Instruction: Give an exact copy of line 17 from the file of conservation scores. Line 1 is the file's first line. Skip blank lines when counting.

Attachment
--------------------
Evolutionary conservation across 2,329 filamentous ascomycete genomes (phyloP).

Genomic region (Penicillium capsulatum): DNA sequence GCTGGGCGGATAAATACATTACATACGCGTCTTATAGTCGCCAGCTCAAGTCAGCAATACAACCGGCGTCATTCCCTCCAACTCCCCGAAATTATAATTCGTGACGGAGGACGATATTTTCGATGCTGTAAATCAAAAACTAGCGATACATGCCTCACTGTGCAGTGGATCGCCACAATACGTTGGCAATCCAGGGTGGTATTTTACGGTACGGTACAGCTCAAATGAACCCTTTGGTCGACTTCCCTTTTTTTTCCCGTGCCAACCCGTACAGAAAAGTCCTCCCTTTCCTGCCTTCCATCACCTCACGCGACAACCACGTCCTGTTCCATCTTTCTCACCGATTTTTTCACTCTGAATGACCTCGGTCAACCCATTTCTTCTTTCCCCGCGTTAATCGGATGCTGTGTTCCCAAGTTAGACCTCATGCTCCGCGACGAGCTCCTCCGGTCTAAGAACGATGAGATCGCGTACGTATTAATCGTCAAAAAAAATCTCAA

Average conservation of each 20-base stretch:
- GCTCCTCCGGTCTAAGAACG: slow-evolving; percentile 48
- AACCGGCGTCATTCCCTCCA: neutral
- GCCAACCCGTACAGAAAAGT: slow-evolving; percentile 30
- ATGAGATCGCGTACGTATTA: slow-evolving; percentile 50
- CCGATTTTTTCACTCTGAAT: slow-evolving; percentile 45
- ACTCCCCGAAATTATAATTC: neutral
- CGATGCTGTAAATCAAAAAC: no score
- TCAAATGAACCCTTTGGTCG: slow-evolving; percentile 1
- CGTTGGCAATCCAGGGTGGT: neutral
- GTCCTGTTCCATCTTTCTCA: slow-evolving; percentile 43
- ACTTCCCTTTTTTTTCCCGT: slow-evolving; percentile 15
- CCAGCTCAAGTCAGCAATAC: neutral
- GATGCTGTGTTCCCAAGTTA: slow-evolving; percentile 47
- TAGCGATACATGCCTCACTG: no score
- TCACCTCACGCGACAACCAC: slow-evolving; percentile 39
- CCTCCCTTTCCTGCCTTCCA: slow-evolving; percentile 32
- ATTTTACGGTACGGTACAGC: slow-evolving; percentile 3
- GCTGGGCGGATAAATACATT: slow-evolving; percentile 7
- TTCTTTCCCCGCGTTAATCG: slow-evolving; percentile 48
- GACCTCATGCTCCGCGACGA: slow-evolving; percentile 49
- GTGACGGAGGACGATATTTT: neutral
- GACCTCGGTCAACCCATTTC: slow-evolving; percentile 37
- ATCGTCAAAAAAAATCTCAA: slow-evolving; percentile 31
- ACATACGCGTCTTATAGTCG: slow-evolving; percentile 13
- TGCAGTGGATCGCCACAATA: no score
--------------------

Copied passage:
- TAGCGATACATGCCTCACTG: no score